168  <p>At this point, the newly-copied FIGdisk can be configured for use. The full  <p>At this point, the new SEED copy should be ready to use. You only need to
169    documentation for SEED installation can currently be found at the following    perform the configure, init_FIG, and fig load_all steps once after installing
170      a new copy of the SEED. After a reboot or other clean start of the computer,
171      you will only have to do these steps:</p>
172    <table border="1" bgcolor="#EEEEEE">
173      <tr>
174        <td width="403"><font face="Courier New, Courier, mono">cd ~fig/FIGdisk</font></td>
175        <td width="285">&nbsp;</td>
176      </tr>
177      <tr>
178        <td><font face="Courier New, Courier, mono">bash</font></td>
179        <td>Switch to using the bash shell</td>
180      </tr>
181      <tr>
182        <td height="23"><font face="Courier New, Courier, mono"> source config/fig-user-env.sh <br>
183        </font></td>
184        <td># Set up the environment for using the SEED</td>
185      </tr>
186      <tr>
187        <td height="23"><font face="Courier New, Courier, mono">start-servers <br>
188        </font></td>
189        <td># Start the database server and registration servers</td>
190      </tr>
191    </table>
192    <p>Upon setting up a new computer for running SEED, you should read the full
193      documentation for SEED installation, as it has a number of platform-specific
194      modifications that need to be performed. This document can currently be found
195      at the following
196    location in the SEED Wiki:  </p>    location in the SEED Wiki:  </p>
197  <blockquote>  <blockquote>
198    <p><a href="http://www-unix.mcs.anl.gov/SEEDWiki/moin.cgi/SeedInstallationInstructions">      http://www-unix.mcs.anl.gov/SEEDWiki/moin.cgi/SeedInstallationInstructions</a></p>    <p><a href="http://www-unix.mcs.anl.gov/SEEDWiki/moin.cgi/SeedInstallationInstructions">      http://www-unix.mcs.anl.gov/SEEDWiki/moin.cgi/SeedInstallationInstructions</a></p>
199  </blockquote>  </blockquote>
200  <h1>Running Multiple Copies of the SEED</h1>  <h2 id="multiple_copies">Running Multiple Copies of the SEED</h2>
201    
202  For individual users that use the SEED to support comparative analysis, a single copy is completely  For individual users that use the SEED to support comparative analysis, a single copy is completely
203  adequate.  Adding genomes can usually be done without disrupting normal use, and a very occasional major  adequate.  Adding genomes can usually be done without disrupting normal use, and a very occasional major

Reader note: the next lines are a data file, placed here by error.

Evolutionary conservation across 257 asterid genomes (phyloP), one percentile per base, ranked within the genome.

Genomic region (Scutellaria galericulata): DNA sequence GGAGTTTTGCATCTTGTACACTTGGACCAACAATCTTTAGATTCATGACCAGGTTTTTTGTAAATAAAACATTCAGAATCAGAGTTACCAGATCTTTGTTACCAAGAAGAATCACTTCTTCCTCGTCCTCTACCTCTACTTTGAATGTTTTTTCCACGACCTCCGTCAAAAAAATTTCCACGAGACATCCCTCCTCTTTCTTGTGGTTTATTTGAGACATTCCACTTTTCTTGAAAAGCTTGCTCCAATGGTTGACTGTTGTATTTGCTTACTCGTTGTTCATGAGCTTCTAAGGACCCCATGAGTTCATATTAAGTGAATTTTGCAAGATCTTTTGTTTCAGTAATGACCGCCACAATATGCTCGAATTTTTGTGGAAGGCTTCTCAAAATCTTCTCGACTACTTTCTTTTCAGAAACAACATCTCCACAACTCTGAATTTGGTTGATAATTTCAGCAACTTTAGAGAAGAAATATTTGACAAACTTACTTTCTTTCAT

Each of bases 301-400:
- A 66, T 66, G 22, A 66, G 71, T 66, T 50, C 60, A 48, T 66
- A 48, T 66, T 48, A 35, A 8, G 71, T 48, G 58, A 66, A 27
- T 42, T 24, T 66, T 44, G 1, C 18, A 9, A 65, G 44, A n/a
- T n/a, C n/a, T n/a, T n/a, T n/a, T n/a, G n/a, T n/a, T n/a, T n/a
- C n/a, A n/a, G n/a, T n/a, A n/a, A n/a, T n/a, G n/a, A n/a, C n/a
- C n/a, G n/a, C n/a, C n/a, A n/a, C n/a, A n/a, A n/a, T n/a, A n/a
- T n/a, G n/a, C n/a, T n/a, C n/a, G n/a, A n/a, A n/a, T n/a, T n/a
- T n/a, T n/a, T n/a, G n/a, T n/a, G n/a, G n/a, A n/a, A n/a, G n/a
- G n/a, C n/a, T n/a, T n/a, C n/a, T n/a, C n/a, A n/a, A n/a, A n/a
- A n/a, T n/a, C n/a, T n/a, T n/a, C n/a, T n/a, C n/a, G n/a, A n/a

# Line 113  Line 207 
207  effort.  In this case, you have a user community that is sensitive to disruptions of service, and you  effort.  In this case, you have a user community that is sensitive to disruptions of service, and you
208  have frequent demands to update versions of data.  In this case, it is best to have two systems: the  have frequent demands to update versions of data.  In this case, it is best to have two systems: the
209  <b>production system</b> is used to support the larger user community, and the <b>update system</b> is  <b>production system</b> is used to support the larger user community, and the <b>update system</b> is
210  used to prepare updated versions of the system.  Even so, work stoppages of 2-5 hours will occur when  used to prepare updated versions of the system.
211  new releases are swapped in.  To swap in new data from the update system to the production system,  New genomes are added to the update system, and then periodically a
212  you need to  revised Data directory is extracted to update the production system.
213    Even so, work stoppages of a few hours will occur when
214    new releases are swapped in.
215    <p>
216    This use of an "update" and a "production" system is quite analogous
217    to running a production system which is occasionally updated from new
218    Data DVDs (which FIG normally makes available about every 4-6 months).
219    That is, in both cases you are updating a production system from a
220    newly created <b>Data</b> directory that is lacking assignments and
221    annotations that exist on your production system.  However, if you have
222    added new genomes to the production system (that are not part of the
223    releases you may acquire via DVDs), you should get the new release,
224    install the versions of your local genomes, and then do this update
225    procedure.
226    <p>
227    The plan we propose is to build a completely encapsulated new version
228    of the system, then capture updates from the old production system, update
229    the new production system, and then make the new version the actual
230    production system.  This last step amounts to altering a symbolic link
231    to point at the new production system rather than the old.  This has
232    the virtue of ease of recovery -- that is, if something goes wrong you
233    can flip back to the old system.
234    The actual steps are as follows:
235  <ol>  <ol>
236  <li>stop all work on the production machine,  
237  <li>do a peer-to-peer update from the production machine to the update machine to  <li> First, make sure that you are in the BASH shell by typing "echo $SHELL";